Hurricane Maria destroyed her home. Now Dorian threatens her shelter

Many in Puerto Rico have blue tarps on the roof

By Omar Jimenez, Madeline Holcombe and Bill Kirkos, CNN
Copyright 2019 CNN

Lucy Beascochea stands near the shelter she built after Hurricane Maria swept across Puerto Rico.

PONCE. Puerto Rico - All that is left intact of Lucy Beascochea's house are the stone stairs leading up to where it once was in Ponce, Puerto Rico.

The rest was swept away by Hurricane Maria in 2017, along with her furniture, the power and the plumbing. And now with Tropical Storm Dorian set to hit Puerto Rico Wednesday, she worries about what will happen next.

Beascochea is not unique in her town. Ponce Mayor Maria "Mayita" Melendez estimates that Maria caused as much as $1 billion in damages to the city. Homes there are still covered with tarps two years after the devastating storm.

Beascochea said FEMA gave her less than $9,000 for repairs to her home following Maria, but she says that doesn't begin to cover the cost of what she really needs: to completely rebuild.

"The money they gave me, it's not sufficient to redo the house. They only gave me to repair," Beascochea said. "And that's not enough money."

CNN has reached out to FEMA about Beascochea's case.

Instead, she built a temporary apartment in what used to be her backyard. She navigates her way to it as carefully as if she were walking a tightrope.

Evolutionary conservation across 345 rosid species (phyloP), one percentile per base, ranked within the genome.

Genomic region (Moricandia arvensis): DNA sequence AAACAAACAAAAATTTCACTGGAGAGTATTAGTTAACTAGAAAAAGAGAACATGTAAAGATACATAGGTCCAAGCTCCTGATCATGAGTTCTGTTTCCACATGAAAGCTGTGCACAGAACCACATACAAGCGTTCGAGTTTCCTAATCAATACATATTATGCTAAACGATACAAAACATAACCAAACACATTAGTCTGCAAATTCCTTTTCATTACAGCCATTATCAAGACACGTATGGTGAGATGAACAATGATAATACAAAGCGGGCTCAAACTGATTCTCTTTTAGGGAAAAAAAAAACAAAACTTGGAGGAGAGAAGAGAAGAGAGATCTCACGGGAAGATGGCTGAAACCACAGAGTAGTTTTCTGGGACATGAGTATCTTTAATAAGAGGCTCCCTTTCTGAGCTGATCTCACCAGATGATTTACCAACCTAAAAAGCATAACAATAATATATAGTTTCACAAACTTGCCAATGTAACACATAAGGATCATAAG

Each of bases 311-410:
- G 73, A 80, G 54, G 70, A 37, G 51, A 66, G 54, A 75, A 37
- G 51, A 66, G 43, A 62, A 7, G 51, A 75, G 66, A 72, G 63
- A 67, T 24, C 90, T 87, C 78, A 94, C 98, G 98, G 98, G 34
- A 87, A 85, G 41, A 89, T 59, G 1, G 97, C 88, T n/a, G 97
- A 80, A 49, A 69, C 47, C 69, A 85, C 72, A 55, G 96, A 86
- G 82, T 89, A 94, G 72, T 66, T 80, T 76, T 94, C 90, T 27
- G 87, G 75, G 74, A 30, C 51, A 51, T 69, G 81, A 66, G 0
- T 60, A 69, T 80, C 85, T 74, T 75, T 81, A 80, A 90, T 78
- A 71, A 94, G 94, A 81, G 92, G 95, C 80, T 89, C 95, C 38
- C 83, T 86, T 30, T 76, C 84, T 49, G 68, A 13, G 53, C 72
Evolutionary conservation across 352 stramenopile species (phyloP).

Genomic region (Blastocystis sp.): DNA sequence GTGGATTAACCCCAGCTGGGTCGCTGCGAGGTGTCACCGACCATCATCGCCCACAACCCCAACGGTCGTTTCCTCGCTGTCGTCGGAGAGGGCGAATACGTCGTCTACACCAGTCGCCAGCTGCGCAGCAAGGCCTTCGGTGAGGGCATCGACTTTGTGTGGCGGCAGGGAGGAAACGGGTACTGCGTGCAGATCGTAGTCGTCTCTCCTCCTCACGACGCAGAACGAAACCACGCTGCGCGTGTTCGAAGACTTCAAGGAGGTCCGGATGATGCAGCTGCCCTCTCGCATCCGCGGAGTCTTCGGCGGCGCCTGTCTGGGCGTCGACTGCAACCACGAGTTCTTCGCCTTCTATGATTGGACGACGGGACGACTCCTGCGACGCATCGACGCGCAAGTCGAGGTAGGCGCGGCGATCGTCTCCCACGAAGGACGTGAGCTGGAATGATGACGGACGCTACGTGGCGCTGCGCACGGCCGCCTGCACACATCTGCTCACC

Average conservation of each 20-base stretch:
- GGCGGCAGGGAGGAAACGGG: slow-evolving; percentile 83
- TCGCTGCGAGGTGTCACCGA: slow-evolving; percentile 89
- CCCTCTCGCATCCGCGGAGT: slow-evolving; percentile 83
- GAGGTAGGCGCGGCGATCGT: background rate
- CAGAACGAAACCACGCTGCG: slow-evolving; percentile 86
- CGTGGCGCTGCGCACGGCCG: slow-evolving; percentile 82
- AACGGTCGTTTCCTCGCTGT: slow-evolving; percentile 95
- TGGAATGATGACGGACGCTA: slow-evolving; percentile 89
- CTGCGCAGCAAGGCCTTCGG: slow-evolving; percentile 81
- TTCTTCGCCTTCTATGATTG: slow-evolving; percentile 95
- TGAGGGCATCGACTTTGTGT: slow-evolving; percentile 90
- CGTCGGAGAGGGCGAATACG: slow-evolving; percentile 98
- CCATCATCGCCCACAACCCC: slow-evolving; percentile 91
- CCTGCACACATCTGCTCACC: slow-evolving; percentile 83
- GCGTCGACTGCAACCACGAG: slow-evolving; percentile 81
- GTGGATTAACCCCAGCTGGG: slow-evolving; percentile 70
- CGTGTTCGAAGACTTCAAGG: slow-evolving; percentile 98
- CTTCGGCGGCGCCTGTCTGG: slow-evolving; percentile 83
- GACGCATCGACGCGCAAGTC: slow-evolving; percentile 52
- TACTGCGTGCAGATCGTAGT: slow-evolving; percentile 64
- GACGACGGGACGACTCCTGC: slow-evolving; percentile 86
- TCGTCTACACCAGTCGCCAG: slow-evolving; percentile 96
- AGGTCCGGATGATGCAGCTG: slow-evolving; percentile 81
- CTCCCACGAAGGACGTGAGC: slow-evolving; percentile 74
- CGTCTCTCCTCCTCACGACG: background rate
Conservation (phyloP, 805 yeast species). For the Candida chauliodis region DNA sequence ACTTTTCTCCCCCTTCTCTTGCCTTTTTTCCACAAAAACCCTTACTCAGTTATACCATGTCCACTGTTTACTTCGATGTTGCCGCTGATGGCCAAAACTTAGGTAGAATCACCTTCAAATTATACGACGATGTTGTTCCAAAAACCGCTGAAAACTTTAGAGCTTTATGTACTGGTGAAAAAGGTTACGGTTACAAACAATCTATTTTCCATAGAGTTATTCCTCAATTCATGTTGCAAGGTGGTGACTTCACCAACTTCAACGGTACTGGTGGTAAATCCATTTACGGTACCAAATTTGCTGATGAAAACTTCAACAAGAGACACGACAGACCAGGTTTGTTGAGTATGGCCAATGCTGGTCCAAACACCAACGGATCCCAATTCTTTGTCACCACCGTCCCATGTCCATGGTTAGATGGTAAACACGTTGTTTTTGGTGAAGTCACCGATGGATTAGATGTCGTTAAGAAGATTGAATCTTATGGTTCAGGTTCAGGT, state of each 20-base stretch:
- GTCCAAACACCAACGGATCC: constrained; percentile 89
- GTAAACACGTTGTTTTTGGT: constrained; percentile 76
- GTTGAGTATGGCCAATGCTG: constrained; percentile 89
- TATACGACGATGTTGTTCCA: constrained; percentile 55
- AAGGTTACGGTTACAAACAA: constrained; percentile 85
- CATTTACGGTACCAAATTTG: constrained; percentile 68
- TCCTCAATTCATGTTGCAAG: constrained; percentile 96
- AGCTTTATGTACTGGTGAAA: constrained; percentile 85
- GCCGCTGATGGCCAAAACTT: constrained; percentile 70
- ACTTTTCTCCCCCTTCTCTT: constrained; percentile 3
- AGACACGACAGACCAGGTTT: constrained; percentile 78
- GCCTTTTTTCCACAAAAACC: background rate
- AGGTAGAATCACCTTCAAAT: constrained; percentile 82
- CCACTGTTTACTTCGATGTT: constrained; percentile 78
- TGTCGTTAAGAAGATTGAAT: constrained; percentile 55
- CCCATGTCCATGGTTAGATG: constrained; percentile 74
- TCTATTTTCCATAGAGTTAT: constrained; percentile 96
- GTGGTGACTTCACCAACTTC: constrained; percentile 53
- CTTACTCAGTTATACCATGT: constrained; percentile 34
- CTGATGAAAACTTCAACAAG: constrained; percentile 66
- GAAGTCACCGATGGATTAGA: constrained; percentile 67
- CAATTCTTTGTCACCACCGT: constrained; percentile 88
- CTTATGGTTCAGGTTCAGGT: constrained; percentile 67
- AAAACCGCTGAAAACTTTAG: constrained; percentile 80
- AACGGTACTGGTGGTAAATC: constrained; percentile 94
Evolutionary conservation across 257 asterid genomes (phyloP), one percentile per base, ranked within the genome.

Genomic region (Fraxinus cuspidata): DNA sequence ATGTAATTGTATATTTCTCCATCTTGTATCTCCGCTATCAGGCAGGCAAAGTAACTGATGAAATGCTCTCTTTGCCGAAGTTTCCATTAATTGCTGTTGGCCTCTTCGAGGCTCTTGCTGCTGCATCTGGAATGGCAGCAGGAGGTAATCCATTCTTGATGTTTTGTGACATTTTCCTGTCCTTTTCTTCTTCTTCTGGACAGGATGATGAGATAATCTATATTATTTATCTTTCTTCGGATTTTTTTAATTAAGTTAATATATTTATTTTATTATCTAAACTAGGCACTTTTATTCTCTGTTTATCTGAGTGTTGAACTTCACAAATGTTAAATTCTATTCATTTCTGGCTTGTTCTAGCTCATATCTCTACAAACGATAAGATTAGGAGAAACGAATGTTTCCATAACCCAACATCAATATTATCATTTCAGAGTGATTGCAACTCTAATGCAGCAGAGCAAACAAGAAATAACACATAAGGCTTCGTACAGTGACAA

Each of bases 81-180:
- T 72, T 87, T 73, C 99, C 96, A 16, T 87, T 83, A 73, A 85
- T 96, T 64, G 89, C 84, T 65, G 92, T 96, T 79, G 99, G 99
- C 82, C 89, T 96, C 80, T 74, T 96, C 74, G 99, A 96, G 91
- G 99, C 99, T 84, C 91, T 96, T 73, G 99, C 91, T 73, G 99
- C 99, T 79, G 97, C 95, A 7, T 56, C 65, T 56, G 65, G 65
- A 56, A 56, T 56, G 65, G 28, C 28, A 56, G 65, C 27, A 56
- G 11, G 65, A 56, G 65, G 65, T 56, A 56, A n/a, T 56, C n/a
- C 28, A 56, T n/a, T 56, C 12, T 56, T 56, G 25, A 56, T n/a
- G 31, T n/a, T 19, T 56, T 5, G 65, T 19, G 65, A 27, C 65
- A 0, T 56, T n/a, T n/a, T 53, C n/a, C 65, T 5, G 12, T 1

"The floor is falling," she told CNN as she walked.

The small square with cinder block stairs leading up to it functions as her bedroom, bathroom, kitchen and living room. She can only fit a mini refrigerator in the kitchen and her daughter and grandson no longer have the room to stay with her, she said.

The roof is made of tin, with visible punctures. She said when it rains, water comes through where the two pieces of tin meet. With Dorian coming, her brother has been helping her tie down the roof and cover any holes in preparation.

Dorian is expected to produce tropical storm force winds in Puerto Rico on Wednesday, according to the National Hurricane Center.

Though her home isn't what it once was, it is all she has left -- and she said fears she may lose that as well.

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